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Tuesday, Jan. 15, 2013

Marilyn Manson Escapes His Funk

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Despite his reputation as a shock-rocker, Marilyn Manson insists he doesn’t want to be shocking. In fact, he says, that’s impossible. “I think the only thing you can be in today’s world is chaos and confusing,” Manson explains. “You can’t be shocking. The minute Kennedy was shot on color TV, you can’t be shocking.”

Not everyone follows that logic, of course. Manson shocked plenty of people with his eponymous band’s dark 1995 cover of Eurythmics’ “Sweet Dreams (Are Made of This)” and the 1996 blockbuster album Antichrist Superstar, attracting the ire of angry parents across the country. Three years later, Manson was entangled in a far more bruising controversy when he was blamed by some, with scant evidence, for inspiring the two teenagers who murdered 12 students and a teacher at Colorado’s Columbine High School. By the mid-2000s, Manson began to seem like an artist diminished. He’d become less a creature of the night than a creature of the tabloids, and he began to lose interest in music, recording a pair of listless late-’00s albums.

He considers his latest album, 2012’s Born Villain, a return to form, however, even if he laughs at the suggestion, floated by some fans, that it’s one of the best records of his career. “How dare they?” he says, laughing, before turning serious. Making the album, he explains, “really took saying to myself—which isn’t easy for anyone—that I needed to make a comeback.”

By comeback, Manson doesn’t mean a return to his commercial peak, but rather a return to himself as an artist.

“I lost interest,” he explains. “That was the problem. The edge comes with the desire. I’m like a knife. You’re either a butcher knife or a butter knife. It takes longer to cut off your dick with a butter knife. That’s what I was. I don’t know where that metaphor came from, but I’m sticking with it.”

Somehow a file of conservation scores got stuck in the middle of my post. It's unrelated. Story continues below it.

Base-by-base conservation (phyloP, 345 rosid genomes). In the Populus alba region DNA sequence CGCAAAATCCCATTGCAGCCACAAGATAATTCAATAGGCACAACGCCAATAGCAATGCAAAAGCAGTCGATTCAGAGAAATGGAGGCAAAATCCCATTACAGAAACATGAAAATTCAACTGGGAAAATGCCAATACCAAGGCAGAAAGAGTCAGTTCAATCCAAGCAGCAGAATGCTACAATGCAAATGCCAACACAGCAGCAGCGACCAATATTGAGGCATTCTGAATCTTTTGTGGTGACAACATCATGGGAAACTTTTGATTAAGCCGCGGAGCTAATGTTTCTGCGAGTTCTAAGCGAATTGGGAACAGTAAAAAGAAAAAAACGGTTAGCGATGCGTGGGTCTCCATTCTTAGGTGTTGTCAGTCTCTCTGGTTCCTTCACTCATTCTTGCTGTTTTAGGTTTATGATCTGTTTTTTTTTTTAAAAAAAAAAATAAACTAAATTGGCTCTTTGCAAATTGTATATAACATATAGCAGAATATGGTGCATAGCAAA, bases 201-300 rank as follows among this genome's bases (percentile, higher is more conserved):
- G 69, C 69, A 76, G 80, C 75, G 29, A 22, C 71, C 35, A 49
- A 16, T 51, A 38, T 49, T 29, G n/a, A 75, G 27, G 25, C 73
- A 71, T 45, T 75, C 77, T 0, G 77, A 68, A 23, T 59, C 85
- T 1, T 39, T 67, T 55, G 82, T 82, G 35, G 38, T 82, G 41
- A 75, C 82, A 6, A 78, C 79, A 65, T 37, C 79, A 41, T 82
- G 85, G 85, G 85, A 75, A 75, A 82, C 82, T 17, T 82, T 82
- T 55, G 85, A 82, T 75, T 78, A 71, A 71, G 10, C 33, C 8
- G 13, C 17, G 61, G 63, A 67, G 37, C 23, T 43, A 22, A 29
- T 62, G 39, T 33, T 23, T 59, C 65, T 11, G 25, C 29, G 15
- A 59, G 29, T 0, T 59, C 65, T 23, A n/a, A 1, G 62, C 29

Dissatisfied with his life and record-label situation, Manson decided he was depressed.

“The only way you can get out of it is to put your fucking boots on, stand up and start kicking your own ass,” he says. So he “let everything go,” putting all his “monkeys and all the stuff people have heard about” into storage and moving into a spare, warehouse-style Los Angeles space with only his books, paintings, movies, musical instruments and cats.

“It was the first time I’d lived alone,” Manson says. “I went from high school to here. I was living with my parents in high school. Then with Twiggy [Ramirez, Marilyn Manson’s guitarist], then on tour. I had three long-term relationships. I always had somebody living with me. I found it very liberating to do simple tasks, like walk down the street and buy a sandwich. It wasn’t that I was spoiled. I’d never had a chance to do it.”

Manson stopped being a recluse and went out and met people, including a lot of actors, directors and Hollywood types.

“There were no expectations,” he says. “They knew I wrote the song ‘Beautiful People.’ They’d heard about the 36 or more school shooting victims that I’d been blamed for, even though I had nothing to do with it. They knew about my dick getting me in trouble. We became friends like regular people, which is unusual in Hollywood, where you usually lead with your résumé.”

Soon he brought them back to his place. “I created sort of a factory, like Andy Warhol, and began recording there, with people—mostly girls—watching,” he says. “It would be like reading a book report naked in front of the class.”

Manson says those sessions brought him back to his beginnings.

“I suddenly found the same inspiration,” he explains. “I wanted to make music for the reason anyone would write a song in the first place. You want to communicate with the person in front of you. You want to impress a girl.”

The resulting album impressed fans, and perhaps more importantly, Manson himself.

“I wouldn’t say it’s a fun record,” he says. “I don’t know how people respond to it. But it seems like a strong record to me. This is what I’m good at. This is what I do best…I feel like I’ve got my brother, Twiggy, back in the band after a long breakup. This is our second record together, and now I feel like we finally started to feel live like we used to, when we were at the top.”

Marilyn Manson plays the Rave Friday, Jan. 18 at 8 p.m. with openers Butcher Babies.
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